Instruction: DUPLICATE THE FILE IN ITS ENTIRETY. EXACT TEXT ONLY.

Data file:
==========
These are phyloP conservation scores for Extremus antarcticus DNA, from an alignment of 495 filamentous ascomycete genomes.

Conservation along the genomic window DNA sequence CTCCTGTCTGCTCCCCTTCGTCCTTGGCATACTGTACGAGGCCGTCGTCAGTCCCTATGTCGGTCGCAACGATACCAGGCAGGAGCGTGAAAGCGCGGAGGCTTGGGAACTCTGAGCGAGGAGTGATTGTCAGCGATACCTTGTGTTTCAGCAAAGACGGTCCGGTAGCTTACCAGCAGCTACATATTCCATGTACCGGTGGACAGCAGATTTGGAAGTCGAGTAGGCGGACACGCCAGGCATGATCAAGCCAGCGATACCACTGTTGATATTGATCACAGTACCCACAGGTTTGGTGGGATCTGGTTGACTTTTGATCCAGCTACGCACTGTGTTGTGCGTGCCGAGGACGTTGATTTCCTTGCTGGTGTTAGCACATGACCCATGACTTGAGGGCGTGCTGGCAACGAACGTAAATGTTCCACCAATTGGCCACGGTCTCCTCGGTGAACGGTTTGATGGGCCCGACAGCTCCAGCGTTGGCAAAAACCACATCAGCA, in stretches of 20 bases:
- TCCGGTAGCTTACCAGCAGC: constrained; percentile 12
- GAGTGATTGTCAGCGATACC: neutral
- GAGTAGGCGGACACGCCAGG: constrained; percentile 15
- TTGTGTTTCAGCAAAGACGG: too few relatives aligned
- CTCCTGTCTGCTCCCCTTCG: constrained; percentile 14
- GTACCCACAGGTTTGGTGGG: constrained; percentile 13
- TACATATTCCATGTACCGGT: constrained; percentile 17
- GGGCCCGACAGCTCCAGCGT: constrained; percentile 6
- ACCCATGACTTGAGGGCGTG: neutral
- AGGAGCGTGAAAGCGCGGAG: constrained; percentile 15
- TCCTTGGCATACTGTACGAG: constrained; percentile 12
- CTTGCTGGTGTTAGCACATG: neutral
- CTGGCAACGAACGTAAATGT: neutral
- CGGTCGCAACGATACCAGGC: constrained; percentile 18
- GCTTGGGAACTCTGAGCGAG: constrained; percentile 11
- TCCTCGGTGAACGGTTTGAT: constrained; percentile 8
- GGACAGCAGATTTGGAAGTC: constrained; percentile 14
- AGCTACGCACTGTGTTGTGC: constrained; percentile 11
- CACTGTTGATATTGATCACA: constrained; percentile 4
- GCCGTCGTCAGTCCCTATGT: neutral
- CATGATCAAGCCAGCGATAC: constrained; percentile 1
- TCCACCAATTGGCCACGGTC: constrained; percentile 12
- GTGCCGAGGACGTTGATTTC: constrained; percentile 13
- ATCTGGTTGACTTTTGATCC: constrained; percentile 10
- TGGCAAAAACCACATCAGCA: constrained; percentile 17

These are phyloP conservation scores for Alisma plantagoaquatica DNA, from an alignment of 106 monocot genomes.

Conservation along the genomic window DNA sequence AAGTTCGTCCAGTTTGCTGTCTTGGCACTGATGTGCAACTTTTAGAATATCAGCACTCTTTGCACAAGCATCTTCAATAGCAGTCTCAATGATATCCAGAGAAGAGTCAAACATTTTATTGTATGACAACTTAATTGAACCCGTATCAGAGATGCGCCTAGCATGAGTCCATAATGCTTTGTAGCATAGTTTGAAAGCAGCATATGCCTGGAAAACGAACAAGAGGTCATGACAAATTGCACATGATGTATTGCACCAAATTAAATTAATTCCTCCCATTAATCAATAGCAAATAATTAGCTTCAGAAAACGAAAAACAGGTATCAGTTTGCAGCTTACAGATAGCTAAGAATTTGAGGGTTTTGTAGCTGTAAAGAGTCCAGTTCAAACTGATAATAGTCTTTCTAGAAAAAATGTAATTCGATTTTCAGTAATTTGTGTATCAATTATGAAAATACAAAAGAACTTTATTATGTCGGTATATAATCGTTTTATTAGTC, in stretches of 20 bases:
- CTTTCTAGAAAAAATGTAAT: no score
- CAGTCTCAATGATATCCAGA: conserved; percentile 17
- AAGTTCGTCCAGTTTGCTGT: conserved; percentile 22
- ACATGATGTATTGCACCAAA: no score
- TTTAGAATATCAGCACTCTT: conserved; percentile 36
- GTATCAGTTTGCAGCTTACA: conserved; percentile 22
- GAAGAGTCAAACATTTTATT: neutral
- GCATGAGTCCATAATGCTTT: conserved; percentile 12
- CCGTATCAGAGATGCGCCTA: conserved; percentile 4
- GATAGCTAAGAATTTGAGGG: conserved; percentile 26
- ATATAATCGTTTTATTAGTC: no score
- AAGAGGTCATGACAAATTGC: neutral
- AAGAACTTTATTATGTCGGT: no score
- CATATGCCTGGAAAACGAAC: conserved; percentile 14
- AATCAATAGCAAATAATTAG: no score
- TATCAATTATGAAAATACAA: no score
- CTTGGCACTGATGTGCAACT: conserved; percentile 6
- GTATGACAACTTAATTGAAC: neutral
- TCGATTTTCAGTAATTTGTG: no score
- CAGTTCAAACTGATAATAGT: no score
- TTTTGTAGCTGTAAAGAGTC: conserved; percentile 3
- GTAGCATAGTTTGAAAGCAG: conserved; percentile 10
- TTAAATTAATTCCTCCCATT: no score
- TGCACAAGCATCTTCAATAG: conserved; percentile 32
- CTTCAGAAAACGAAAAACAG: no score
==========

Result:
These are phyloP conservation scores for Extremus antarcticus DNA, from an alignment of 495 filamentous ascomycete genomes.

Conservation along the genomic window DNA sequence CTCCTGTCTGCTCCCCTTCGTCCTTGGCATACTGTACGAGGCCGTCGTCAGTCCCTATGTCGGTCGCAACGATACCAGGCAGGAGCGTGAAAGCGCGGAGGCTTGGGAACTCTGAGCGAGGAGTGATTGTCAGCGATACCTTGTGTTTCAGCAAAGACGGTCCGGTAGCTTACCAGCAGCTACATATTCCATGTACCGGTGGACAGCAGATTTGGAAGTCGAGTAGGCGGACACGCCAGGCATGATCAAGCCAGCGATACCACTGTTGATATTGATCACAGTACCCACAGGTTTGGTGGGATCTGGTTGACTTTTGATCCAGCTACGCACTGTGTTGTGCGTGCCGAGGACGTTGATTTCCTTGCTGGTGTTAGCACATGACCCATGACTTGAGGGCGTGCTGGCAACGAACGTAAATGTTCCACCAATTGGCCACGGTCTCCTCGGTGAACGGTTTGATGGGCCCGACAGCTCCAGCGTTGGCAAAAACCACATCAGCA, in stretches of 20 bases:
- TCCGGTAGCTTACCAGCAGC: constrained; percentile 12
- GAGTGATTGTCAGCGATACC: neutral
- GAGTAGGCGGACACGCCAGG: constrained; percentile 15
- TTGTGTTTCAGCAAAGACGG: too few relatives aligned
- CTCCTGTCTGCTCCCCTTCG: constrained; percentile 14
- GTACCCACAGGTTTGGTGGG: constrained; percentile 13
- TACATATTCCATGTACCGGT: constrained; percentile 17
- GGGCCCGACAGCTCCAGCGT: constrained; percentile 6
- ACCCATGACTTGAGGGCGTG: neutral
- AGGAGCGTGAAAGCGCGGAG: constrained; percentile 15
- TCCTTGGCATACTGTACGAG: constrained; percentile 12
- CTTGCTGGTGTTAGCACATG: neutral
- CTGGCAACGAACGTAAATGT: neutral
- CGGTCGCAACGATACCAGGC: constrained; percentile 18
- GCTTGGGAACTCTGAGCGAG: constrained; percentile 11
- TCCTCGGTGAACGGTTTGAT: constrained; percentile 8
- GGACAGCAGATTTGGAAGTC: constrained; percentile 14
- AGCTACGCACTGTGTTGTGC: constrained; percentile 11
- CACTGTTGATATTGATCACA: constrained; percentile 4
- GCCGTCGTCAGTCCCTATGT: neutral
- CATGATCAAGCCAGCGATAC: constrained; percentile 1
- TCCACCAATTGGCCACGGTC: constrained; percentile 12
- GTGCCGAGGACGTTGATTTC: constrained; percentile 13
- ATCTGGTTGACTTTTGATCC: constrained; percentile 10
- TGGCAAAAACCACATCAGCA: constrained; percentile 17

These are phyloP conservation scores for Alisma plantagoaquatica DNA, from an alignment of 106 monocot genomes.

Conservation along the genomic window DNA sequence AAGTTCGTCCAGTTTGCTGTCTTGGCACTGATGTGCAACTTTTAGAATATCAGCACTCTTTGCACAAGCATCTTCAATAGCAGTCTCAATGATATCCAGAGAAGAGTCAAACATTTTATTGTATGACAACTTAATTGAACCCGTATCAGAGATGCGCCTAGCATGAGTCCATAATGCTTTGTAGCATAGTTTGAAAGCAGCATATGCCTGGAAAACGAACAAGAGGTCATGACAAATTGCACATGATGTATTGCACCAAATTAAATTAATTCCTCCCATTAATCAATAGCAAATAATTAGCTTCAGAAAACGAAAAACAGGTATCAGTTTGCAGCTTACAGATAGCTAAGAATTTGAGGGTTTTGTAGCTGTAAAGAGTCCAGTTCAAACTGATAATAGTCTTTCTAGAAAAAATGTAATTCGATTTTCAGTAATTTGTGTATCAATTATGAAAATACAAAAGAACTTTATTATGTCGGTATATAATCGTTTTATTAGTC, in stretches of 20 bases:
- CTTTCTAGAAAAAATGTAAT: no score
- CAGTCTCAATGATATCCAGA: conserved; percentile 17
- AAGTTCGTCCAGTTTGCTGT: conserved; percentile 22
- ACATGATGTATTGCACCAAA: no score
- TTTAGAATATCAGCACTCTT: conserved; percentile 36
- GTATCAGTTTGCAGCTTACA: conserved; percentile 22
- GAAGAGTCAAACATTTTATT: neutral
- GCATGAGTCCATAATGCTTT: conserved; percentile 12
- CCGTATCAGAGATGCGCCTA: conserved; percentile 4
- GATAGCTAAGAATTTGAGGG: conserved; percentile 26
- ATATAATCGTTTTATTAGTC: no score
- AAGAGGTCATGACAAATTGC: neutral
- AAGAACTTTATTATGTCGGT: no score
- CATATGCCTGGAAAACGAAC: conserved; percentile 14
- AATCAATAGCAAATAATTAG: no score
- TATCAATTATGAAAATACAA: no score
- CTTGGCACTGATGTGCAACT: conserved; percentile 6
- GTATGACAACTTAATTGAAC: neutral
- TCGATTTTCAGTAATTTGTG: no score
- CAGTTCAAACTGATAATAGT: no score
- TTTTGTAGCTGTAAAGAGTC: conserved; percentile 3
- GTAGCATAGTTTGAAAGCAG: conserved; percentile 10
- TTAAATTAATTCCTCCCATT: no score
- TGCACAAGCATCTTCAATAG: conserved; percentile 32
- CTTCAGAAAACGAAAAACAG: no score